Horses and Zebras

Truth and Tactics for Health Marketers

Houston, We’ve Got a Problem. And the Problem is Trust.

Houston, We’ve Got a Problem. And the Problem is Trust.

Health insurance is a unique service category, to say the least. Rather than an ends purchase which results in you possessing something, health insurance is a means purchase. In other words, it is a means to having hassle-free, affordable access to the doctors and hospitals you need and trust.

Unfortunately, many health insurance plan members do not see it as a means to access their providers. Instead, their experiences have conditioned them to view health insurers as gatekeepers intent on reducing or denying access to their providers and needed care—care they are paying to receive. This disconnect should be a cause for concern for all health plan marketers. But, just like the problem faced by the crew of Apollo 13, with steady nerves and imaginations, it can be overcome.

To find a way to better understand this issue and find a way to effectively build consumer trust, BVK fielded two national surveys in 2020*. The first explored whether COVID was having an impact on health plan and health insurer perception.

The good news is that we found that it had not.  One potential reason is that pandemic-related healthcare shutdowns actually reduced interactions between health plans and their members.

The bad news is that we found pervasive satisfaction and trust issues related to health insurers specifically.

While we learned attitudes toward healthcare providers (doctors/nurses, pharmacies, and hospitals) were at historic high levels, opinions on health insurers, pharmaceutical companies, and the federal government were quite negative.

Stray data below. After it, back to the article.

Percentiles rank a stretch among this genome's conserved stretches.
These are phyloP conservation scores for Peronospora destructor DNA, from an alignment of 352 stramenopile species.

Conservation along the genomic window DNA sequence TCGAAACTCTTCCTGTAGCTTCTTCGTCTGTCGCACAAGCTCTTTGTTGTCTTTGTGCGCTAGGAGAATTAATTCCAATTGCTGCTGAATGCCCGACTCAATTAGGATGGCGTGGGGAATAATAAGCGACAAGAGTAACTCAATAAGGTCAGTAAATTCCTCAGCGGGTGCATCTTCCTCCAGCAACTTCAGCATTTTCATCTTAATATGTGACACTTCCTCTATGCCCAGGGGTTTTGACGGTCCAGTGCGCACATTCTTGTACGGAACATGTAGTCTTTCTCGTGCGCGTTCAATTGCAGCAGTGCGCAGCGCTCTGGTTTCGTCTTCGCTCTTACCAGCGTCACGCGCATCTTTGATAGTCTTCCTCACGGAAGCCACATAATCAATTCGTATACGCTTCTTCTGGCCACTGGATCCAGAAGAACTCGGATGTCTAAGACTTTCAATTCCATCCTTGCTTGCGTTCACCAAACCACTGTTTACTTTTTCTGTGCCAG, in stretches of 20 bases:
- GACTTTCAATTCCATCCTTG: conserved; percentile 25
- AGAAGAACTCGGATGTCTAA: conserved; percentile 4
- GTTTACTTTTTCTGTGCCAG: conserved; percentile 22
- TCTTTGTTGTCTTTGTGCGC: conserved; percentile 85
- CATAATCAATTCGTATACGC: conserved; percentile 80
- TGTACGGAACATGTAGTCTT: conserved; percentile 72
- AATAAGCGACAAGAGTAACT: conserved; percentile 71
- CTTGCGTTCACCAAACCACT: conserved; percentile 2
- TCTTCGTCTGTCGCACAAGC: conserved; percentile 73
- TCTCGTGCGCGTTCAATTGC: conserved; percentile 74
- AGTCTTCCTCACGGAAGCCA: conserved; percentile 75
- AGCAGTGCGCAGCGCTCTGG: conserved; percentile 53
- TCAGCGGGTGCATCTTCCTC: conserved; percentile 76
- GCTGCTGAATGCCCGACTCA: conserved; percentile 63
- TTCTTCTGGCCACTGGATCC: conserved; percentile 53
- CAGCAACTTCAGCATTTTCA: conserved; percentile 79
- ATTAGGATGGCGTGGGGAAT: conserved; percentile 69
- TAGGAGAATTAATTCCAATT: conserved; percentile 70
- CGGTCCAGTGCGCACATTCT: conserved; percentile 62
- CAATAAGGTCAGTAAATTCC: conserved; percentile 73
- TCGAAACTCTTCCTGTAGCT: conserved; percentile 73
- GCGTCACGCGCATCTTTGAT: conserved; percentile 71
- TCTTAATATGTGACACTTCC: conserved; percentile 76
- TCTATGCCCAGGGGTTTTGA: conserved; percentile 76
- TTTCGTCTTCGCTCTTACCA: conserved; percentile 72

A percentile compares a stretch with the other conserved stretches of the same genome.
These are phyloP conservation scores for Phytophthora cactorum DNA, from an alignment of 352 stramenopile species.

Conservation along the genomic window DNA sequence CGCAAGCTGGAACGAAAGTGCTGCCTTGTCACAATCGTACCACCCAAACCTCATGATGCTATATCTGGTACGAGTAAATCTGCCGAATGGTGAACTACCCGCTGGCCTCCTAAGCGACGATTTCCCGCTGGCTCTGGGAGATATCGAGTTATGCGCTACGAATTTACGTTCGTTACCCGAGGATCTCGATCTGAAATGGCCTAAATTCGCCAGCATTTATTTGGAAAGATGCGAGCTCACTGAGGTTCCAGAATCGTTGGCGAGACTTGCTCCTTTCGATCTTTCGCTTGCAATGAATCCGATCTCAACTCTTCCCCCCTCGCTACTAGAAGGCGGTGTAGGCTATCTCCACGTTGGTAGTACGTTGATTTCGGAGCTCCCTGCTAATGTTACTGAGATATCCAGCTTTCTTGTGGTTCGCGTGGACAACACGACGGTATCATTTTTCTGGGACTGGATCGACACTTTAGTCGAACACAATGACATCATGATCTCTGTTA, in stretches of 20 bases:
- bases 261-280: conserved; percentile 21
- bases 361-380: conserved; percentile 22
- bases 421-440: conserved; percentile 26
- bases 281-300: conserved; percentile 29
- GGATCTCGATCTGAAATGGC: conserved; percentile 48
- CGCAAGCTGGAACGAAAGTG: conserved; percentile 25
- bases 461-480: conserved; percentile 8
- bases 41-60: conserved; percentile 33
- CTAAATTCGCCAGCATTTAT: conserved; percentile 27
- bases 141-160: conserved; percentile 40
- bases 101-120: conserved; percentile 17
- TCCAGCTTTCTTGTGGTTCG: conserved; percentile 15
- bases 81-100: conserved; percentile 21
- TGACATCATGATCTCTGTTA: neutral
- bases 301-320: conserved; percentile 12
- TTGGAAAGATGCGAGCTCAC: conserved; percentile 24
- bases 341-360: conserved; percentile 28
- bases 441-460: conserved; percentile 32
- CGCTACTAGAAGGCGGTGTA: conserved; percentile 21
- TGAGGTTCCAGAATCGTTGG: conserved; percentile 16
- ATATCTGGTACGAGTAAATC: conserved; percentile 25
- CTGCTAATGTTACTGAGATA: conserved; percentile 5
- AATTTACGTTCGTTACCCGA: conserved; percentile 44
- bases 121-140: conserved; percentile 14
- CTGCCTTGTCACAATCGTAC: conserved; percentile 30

Interestingly, satisfaction with health plans was significantly higher than satisfaction and trust with the health insurers. This suggests that plans have begun to address some of the process issues that are at the root of dissatisfaction and consumers are giving them credit for it. But this appreciation does not extend to the insurers behind the plans. This, frankly, is a bit puzzling. If they have a moderate level of trust and satisfaction with their plan, shouldn’t they have similar trust in the insurers behind the plan?

Both surveys we conducted showed us the answer to this question is a resounding no.

While the trust issue was pervasive across all age groups, it was particularly acute for younger audiences. Medicare-aged audiences, on the other hand, tended to have higher levels of satisfaction. We next drilled down further into the qualities and behaviors that inspire trust and loyalty and it became clear that not all insurers are perceived alike.

A pervasive lack of trust is certainly not a welcome situation for any industry. And when you are dealing with services that directly affect quality of life, this is a potential disaster. In future blogs we will explore how to address the underlying issues that cause distrust and map out a way to repair broken relationships with plan members and navigate a flightpath back to successful growth.

* BVK Health Plan Surveys, 2020.

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